Female execs urge women to support each other
Tuesday, October 22, 2013
Posted by: Barbara Francella
will advance in the consumer products and retail industry when they support
each other, according to a panel of senior executives at the NEW Summit, Oct.
22, 2013 in Los Angeles.
Debra Langford, CEO of The Langford Company, was joined by Lyné Brown, vice
president of sales, customer capability development for The Clorox Company; Kim
Newton, vice president strategy and planning, North America for Hallmark
Cards Inc.; and Annette Dennig, vice president of strategic accounts, Walgreen
Company, to discuss the importance of women supporting
other women and the unique experiences of women of color.
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Asked who her male or female influences have been, Newton cited Carol
Hallquist, president of Hallmark Corporate Foundation, who asks about Newton
even when she’s not in the room, and her male mentor and advisor, who provides
consistent support. "He doesn’t let me go in the room without context,” Newton
said. These two supporters "don’t just deliver the good news, they deliver the
hard news,” she said. "They’re truth tellers.”
Constructive candor is important, Brown agreed. "I didn’t always want to listen
to my mentors, because I didn’t always agree, but sometimes they were right.”
are not supporting each other enough in the workplace, the executives agreed, but
emerging leaders and senior leaders can remedy that.
leaders, for instance, should take a self-inventory and ask themselves if they could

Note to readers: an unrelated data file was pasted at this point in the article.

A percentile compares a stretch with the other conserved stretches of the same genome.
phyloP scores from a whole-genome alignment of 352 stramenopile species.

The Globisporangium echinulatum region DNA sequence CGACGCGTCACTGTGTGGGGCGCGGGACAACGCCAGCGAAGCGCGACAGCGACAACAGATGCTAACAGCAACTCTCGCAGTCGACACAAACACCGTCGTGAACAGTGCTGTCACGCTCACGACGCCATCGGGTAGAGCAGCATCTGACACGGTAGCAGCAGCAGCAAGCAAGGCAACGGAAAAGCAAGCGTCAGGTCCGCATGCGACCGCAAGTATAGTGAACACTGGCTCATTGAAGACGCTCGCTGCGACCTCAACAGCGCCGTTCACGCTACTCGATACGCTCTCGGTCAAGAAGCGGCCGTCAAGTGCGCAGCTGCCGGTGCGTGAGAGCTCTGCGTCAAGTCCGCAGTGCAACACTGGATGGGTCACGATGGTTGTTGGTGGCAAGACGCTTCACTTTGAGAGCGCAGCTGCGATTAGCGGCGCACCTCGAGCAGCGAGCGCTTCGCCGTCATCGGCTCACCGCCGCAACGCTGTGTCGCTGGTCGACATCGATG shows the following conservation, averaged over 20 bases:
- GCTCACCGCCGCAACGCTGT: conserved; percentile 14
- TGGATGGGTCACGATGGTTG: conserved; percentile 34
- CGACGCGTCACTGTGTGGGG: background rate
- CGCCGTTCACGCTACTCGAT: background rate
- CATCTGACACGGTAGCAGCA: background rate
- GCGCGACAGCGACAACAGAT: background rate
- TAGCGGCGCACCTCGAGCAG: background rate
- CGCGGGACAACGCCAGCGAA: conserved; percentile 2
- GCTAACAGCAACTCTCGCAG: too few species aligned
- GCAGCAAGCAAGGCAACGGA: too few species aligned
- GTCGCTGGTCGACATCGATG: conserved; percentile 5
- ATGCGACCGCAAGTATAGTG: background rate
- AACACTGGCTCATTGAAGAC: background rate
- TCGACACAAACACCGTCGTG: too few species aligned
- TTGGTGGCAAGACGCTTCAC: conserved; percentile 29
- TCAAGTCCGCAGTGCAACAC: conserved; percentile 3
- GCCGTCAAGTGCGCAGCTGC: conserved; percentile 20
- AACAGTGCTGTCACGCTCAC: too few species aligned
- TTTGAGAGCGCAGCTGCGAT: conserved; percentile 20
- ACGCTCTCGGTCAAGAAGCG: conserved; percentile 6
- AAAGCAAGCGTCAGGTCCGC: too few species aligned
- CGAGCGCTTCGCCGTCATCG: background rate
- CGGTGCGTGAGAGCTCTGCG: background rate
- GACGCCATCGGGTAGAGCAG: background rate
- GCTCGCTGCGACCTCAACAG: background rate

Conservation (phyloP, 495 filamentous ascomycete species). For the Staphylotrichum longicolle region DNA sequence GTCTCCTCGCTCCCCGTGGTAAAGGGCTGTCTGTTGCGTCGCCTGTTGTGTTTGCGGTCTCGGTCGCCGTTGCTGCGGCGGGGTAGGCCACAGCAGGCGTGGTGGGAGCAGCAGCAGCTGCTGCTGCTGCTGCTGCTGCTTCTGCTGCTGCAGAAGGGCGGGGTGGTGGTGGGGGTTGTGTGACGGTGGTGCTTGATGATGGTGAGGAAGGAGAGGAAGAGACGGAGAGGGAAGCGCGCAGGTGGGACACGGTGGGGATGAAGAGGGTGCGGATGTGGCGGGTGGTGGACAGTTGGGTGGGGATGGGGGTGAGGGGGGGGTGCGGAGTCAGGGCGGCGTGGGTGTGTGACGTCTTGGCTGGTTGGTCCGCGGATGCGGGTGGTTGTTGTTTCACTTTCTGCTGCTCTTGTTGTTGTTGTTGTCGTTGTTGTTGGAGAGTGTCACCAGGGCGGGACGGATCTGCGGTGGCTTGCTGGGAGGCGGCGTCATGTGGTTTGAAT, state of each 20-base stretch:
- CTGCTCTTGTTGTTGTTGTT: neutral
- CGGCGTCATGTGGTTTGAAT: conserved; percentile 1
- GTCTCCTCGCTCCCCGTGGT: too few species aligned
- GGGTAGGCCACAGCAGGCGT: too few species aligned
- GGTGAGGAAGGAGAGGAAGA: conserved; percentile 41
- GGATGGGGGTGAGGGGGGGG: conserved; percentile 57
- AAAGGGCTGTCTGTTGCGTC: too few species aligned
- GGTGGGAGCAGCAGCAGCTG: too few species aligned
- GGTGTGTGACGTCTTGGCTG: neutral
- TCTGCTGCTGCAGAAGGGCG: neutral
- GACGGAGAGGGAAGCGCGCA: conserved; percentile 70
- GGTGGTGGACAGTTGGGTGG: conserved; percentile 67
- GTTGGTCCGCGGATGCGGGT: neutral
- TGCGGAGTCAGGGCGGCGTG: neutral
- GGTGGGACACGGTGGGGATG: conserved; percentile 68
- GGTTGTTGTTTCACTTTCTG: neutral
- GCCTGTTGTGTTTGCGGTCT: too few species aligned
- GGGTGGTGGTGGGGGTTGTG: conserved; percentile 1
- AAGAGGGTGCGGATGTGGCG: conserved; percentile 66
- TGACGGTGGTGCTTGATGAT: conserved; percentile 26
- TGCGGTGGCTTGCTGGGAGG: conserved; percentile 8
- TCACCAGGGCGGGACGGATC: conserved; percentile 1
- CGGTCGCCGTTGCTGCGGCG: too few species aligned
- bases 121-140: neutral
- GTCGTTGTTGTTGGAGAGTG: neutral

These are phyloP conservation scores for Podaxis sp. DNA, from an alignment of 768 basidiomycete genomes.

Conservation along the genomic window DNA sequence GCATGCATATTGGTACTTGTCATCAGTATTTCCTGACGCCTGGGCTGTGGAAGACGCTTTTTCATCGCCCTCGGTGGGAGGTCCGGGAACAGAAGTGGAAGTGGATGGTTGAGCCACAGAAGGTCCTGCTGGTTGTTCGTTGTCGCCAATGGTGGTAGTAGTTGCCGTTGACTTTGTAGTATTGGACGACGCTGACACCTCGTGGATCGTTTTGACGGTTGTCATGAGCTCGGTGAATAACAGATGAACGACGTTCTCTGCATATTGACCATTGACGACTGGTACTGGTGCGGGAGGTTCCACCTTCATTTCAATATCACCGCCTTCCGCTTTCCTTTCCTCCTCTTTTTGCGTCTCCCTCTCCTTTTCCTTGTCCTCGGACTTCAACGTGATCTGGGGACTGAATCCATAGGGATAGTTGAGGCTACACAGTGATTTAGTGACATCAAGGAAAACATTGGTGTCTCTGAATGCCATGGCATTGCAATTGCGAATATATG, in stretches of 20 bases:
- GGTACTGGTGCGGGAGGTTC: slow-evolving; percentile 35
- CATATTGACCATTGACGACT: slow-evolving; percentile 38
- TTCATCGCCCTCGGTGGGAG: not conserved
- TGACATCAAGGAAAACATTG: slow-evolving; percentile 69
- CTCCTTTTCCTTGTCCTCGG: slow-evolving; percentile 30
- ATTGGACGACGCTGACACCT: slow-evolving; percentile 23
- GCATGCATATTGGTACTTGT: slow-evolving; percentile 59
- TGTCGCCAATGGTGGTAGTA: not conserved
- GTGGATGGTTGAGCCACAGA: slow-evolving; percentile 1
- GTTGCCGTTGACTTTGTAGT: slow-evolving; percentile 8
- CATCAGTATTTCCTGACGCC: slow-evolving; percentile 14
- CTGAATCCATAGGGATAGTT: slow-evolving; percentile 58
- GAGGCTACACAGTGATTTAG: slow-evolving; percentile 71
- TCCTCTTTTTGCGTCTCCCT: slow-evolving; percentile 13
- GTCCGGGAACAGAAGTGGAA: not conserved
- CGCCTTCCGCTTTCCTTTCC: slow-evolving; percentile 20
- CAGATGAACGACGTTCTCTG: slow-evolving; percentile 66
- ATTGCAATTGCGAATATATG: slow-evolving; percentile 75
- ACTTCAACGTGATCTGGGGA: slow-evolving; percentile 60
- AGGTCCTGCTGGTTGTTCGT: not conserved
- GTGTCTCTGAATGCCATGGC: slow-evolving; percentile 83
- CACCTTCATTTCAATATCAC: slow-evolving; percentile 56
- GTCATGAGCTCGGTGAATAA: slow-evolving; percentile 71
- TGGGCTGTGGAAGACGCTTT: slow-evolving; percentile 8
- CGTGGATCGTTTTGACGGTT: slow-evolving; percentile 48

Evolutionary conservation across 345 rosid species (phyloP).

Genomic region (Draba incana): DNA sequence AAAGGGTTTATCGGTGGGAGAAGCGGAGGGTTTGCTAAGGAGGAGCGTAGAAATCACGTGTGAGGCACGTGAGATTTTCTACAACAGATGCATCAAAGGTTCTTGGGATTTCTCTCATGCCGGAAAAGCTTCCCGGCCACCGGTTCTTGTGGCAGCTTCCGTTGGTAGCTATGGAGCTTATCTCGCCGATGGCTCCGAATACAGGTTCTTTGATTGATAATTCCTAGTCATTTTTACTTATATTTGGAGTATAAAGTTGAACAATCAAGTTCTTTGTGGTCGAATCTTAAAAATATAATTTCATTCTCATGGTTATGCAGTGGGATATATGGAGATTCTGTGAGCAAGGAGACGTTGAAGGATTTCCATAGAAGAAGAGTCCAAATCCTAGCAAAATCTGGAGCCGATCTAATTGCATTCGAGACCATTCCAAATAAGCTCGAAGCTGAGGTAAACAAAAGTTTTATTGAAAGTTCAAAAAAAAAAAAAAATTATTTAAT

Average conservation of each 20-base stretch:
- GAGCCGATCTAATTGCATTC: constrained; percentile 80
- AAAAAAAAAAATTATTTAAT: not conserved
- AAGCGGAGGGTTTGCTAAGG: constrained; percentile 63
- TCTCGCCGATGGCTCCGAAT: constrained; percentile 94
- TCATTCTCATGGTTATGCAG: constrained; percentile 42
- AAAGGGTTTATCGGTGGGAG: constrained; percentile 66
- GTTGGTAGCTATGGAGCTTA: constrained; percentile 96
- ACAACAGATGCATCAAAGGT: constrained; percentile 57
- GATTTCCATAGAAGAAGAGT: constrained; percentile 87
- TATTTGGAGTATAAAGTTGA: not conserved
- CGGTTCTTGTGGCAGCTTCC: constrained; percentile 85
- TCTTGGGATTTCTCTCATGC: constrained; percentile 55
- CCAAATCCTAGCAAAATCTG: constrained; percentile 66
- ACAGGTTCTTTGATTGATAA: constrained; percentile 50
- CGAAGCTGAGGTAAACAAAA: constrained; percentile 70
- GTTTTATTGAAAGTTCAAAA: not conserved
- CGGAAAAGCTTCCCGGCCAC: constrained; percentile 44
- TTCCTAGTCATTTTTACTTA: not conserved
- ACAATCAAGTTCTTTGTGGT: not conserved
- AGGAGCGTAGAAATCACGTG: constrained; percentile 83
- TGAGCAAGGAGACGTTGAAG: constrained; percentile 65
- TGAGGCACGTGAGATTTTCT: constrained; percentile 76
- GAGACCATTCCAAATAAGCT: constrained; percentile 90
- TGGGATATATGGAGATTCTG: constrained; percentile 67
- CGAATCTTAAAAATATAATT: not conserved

be and should be publicly supported. Then, they should ask for support.
challenge: finding widespread support among different groups of women: those
who are married, single, mothers and women without children.
There were times when Brown had to prove she could be effective,
no matter the circumstances outside the office. "[The key was] producing great results and asking people
what I needed, [saying] I will be delivering with excellence, but I will be
doing it from home.”
Being supportive of other women does not necessarily mean directly mentoring or
working with them. When a team member’s personality and work style caused conflict,
Dennig found another role for her, where she could thrive. "I got her out of my
department and moved her on to something else,” Dennig said. "Life is too short
to work with people that you cannot work with well. In my experience, [her
participation] did not support my team. Now she is in a much better place.”
panel also shared their insights on support for and among women of color.
you think about the challenges that women have, I do believe it’s elevated [for
women of color],” said Newton. "There are a lot of culture changes that need to
happen. It’s not about conforming. It’s about doing it your way.”
cited a study that examined different workplace approaches among different
groups of women. "Asian-American women use a strategy of ‘blending in,’” she said.
"Latinas blend in and stick together. African-American women use a
‘stick-together’ strategy” with the majority of their network being other
Newton said she understands the "sticking together” approach. "As African-American women, we are
only two generations away from being considered institutionally different.”
of my mentors were an African-American female and an Indian female,” said
Dennig, "but it didn’t really hit me that one was black and one was Indian
until we were just now discussing it. I always thought of them as my ‘women’
support is a shared responsibility. "You have to relate to other people, but
they also have to relate to you,” Newton said.
(From left) Moderator Debra Langford of The Langford Company was joined
by Annette Dennig of Walgreen Company, Kim Newton of Hallmark Cards Inc.
and Lyné Brown of The Clorox Company for the "Women Supporting Women"